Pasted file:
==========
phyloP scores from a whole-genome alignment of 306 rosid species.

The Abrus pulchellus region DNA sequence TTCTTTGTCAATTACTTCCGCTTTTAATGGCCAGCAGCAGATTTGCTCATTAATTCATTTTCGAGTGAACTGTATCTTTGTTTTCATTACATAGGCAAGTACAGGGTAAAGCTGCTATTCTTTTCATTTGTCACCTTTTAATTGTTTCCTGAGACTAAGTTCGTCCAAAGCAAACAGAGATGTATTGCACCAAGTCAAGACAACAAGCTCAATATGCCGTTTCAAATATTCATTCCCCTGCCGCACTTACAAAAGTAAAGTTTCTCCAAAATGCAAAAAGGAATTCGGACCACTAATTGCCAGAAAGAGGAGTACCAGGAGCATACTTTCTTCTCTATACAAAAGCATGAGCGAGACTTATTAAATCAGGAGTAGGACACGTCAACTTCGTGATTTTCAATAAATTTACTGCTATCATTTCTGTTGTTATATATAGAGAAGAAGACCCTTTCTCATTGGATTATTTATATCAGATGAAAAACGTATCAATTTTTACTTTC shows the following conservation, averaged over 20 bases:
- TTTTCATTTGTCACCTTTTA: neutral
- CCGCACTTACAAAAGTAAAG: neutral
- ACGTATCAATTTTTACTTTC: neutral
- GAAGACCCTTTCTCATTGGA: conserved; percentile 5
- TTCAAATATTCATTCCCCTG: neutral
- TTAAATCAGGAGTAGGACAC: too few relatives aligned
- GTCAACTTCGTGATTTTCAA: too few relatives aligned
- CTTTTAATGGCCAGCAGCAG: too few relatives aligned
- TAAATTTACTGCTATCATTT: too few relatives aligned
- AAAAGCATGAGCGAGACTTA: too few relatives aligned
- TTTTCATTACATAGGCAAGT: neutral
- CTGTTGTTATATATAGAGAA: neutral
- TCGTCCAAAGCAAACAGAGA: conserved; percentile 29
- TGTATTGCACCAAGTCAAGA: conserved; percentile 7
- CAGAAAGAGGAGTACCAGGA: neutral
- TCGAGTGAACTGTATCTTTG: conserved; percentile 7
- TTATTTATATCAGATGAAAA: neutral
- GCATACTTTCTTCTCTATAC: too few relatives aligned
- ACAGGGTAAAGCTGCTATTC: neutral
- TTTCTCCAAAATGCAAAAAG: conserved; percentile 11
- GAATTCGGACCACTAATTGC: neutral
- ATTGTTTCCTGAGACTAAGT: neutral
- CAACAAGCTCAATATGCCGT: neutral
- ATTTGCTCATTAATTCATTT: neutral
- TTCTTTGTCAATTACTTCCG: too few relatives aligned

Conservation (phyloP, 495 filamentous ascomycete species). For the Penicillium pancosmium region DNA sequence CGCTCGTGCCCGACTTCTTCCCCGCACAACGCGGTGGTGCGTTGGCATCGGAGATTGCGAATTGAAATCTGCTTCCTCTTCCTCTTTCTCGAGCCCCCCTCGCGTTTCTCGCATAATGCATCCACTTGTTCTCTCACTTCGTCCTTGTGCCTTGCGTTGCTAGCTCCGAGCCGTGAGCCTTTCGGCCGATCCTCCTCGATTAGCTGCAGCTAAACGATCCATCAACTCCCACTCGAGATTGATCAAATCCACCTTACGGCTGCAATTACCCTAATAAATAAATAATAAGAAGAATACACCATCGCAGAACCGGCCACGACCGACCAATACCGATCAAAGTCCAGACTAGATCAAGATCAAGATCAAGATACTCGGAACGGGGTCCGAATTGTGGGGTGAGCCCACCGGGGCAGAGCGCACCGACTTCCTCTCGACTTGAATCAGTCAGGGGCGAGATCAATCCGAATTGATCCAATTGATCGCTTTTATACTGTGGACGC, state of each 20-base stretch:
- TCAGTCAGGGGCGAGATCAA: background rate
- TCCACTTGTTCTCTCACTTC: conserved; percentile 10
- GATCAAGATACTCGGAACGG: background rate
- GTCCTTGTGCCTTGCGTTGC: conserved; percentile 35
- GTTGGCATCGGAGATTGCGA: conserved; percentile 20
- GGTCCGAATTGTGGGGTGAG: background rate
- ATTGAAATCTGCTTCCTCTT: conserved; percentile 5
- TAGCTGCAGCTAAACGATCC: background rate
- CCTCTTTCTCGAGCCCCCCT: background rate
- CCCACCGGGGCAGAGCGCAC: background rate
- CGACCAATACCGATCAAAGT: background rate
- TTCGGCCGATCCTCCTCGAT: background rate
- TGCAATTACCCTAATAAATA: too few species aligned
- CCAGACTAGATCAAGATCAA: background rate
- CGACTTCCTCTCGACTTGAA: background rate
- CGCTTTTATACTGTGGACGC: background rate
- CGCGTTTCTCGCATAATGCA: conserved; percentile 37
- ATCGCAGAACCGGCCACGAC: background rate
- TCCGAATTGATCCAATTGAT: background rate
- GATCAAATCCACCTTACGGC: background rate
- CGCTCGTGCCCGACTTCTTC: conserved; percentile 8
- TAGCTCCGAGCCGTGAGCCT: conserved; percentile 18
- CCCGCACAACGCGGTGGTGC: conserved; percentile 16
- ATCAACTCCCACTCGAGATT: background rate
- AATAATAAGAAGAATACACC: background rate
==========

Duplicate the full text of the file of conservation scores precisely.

phyloP scores from a whole-genome alignment of 306 rosid species.

The Abrus pulchellus region DNA sequence TTCTTTGTCAATTACTTCCGCTTTTAATGGCCAGCAGCAGATTTGCTCATTAATTCATTTTCGAGTGAACTGTATCTTTGTTTTCATTACATAGGCAAGTACAGGGTAAAGCTGCTATTCTTTTCATTTGTCACCTTTTAATTGTTTCCTGAGACTAAGTTCGTCCAAAGCAAACAGAGATGTATTGCACCAAGTCAAGACAACAAGCTCAATATGCCGTTTCAAATATTCATTCCCCTGCCGCACTTACAAAAGTAAAGTTTCTCCAAAATGCAAAAAGGAATTCGGACCACTAATTGCCAGAAAGAGGAGTACCAGGAGCATACTTTCTTCTCTATACAAAAGCATGAGCGAGACTTATTAAATCAGGAGTAGGACACGTCAACTTCGTGATTTTCAATAAATTTACTGCTATCATTTCTGTTGTTATATATAGAGAAGAAGACCCTTTCTCATTGGATTATTTATATCAGATGAAAAACGTATCAATTTTTACTTTC shows the following conservation, averaged over 20 bases:
- TTTTCATTTGTCACCTTTTA: neutral
- CCGCACTTACAAAAGTAAAG: neutral
- ACGTATCAATTTTTACTTTC: neutral
- GAAGACCCTTTCTCATTGGA: conserved; percentile 5
- TTCAAATATTCATTCCCCTG: neutral
- TTAAATCAGGAGTAGGACAC: too few relatives aligned
- GTCAACTTCGTGATTTTCAA: too few relatives aligned
- CTTTTAATGGCCAGCAGCAG: too few relatives aligned
- TAAATTTACTGCTATCATTT: too few relatives aligned
- AAAAGCATGAGCGAGACTTA: too few relatives aligned
- TTTTCATTACATAGGCAAGT: neutral
- CTGTTGTTATATATAGAGAA: neutral
- TCGTCCAAAGCAAACAGAGA: conserved; percentile 29
- TGTATTGCACCAAGTCAAGA: conserved; percentile 7
- CAGAAAGAGGAGTACCAGGA: neutral
- TCGAGTGAACTGTATCTTTG: conserved; percentile 7
- TTATTTATATCAGATGAAAA: neutral
- GCATACTTTCTTCTCTATAC: too few relatives aligned
- ACAGGGTAAAGCTGCTATTC: neutral
- TTTCTCCAAAATGCAAAAAG: conserved; percentile 11
- GAATTCGGACCACTAATTGC: neutral
- ATTGTTTCCTGAGACTAAGT: neutral
- CAACAAGCTCAATATGCCGT: neutral
- ATTTGCTCATTAATTCATTT: neutral
- TTCTTTGTCAATTACTTCCG: too few relatives aligned

Conservation (phyloP, 495 filamentous ascomycete species). For the Penicillium pancosmium region DNA sequence CGCTCGTGCCCGACTTCTTCCCCGCACAACGCGGTGGTGCGTTGGCATCGGAGATTGCGAATTGAAATCTGCTTCCTCTTCCTCTTTCTCGAGCCCCCCTCGCGTTTCTCGCATAATGCATCCACTTGTTCTCTCACTTCGTCCTTGTGCCTTGCGTTGCTAGCTCCGAGCCGTGAGCCTTTCGGCCGATCCTCCTCGATTAGCTGCAGCTAAACGATCCATCAACTCCCACTCGAGATTGATCAAATCCACCTTACGGCTGCAATTACCCTAATAAATAAATAATAAGAAGAATACACCATCGCAGAACCGGCCACGACCGACCAATACCGATCAAAGTCCAGACTAGATCAAGATCAAGATCAAGATACTCGGAACGGGGTCCGAATTGTGGGGTGAGCCCACCGGGGCAGAGCGCACCGACTTCCTCTCGACTTGAATCAGTCAGGGGCGAGATCAATCCGAATTGATCCAATTGATCGCTTTTATACTGTGGACGC, state of each 20-base stretch:
- TCAGTCAGGGGCGAGATCAA: background rate
- TCCACTTGTTCTCTCACTTC: conserved; percentile 10
- GATCAAGATACTCGGAACGG: background rate
- GTCCTTGTGCCTTGCGTTGC: conserved; percentile 35
- GTTGGCATCGGAGATTGCGA: conserved; percentile 20
- GGTCCGAATTGTGGGGTGAG: background rate
- ATTGAAATCTGCTTCCTCTT: conserved; percentile 5
- TAGCTGCAGCTAAACGATCC: background rate
- CCTCTTTCTCGAGCCCCCCT: background rate
- CCCACCGGGGCAGAGCGCAC: background rate
- CGACCAATACCGATCAAAGT: background rate
- TTCGGCCGATCCTCCTCGAT: background rate
- TGCAATTACCCTAATAAATA: too few species aligned
- CCAGACTAGATCAAGATCAA: background rate
- CGACTTCCTCTCGACTTGAA: background rate
- CGCTTTTATACTGTGGACGC: background rate
- CGCGTTTCTCGCATAATGCA: conserved; percentile 37
- ATCGCAGAACCGGCCACGAC: background rate
- TCCGAATTGATCCAATTGAT: background rate
- GATCAAATCCACCTTACGGC: background rate
- CGCTCGTGCCCGACTTCTTC: conserved; percentile 8
- TAGCTCCGAGCCGTGAGCCT: conserved; percentile 18
- CCCGCACAACGCGGTGGTGC: conserved; percentile 16
- ATCAACTCCCACTCGAGATT: background rate
- AATAATAAGAAGAATACACC: background rate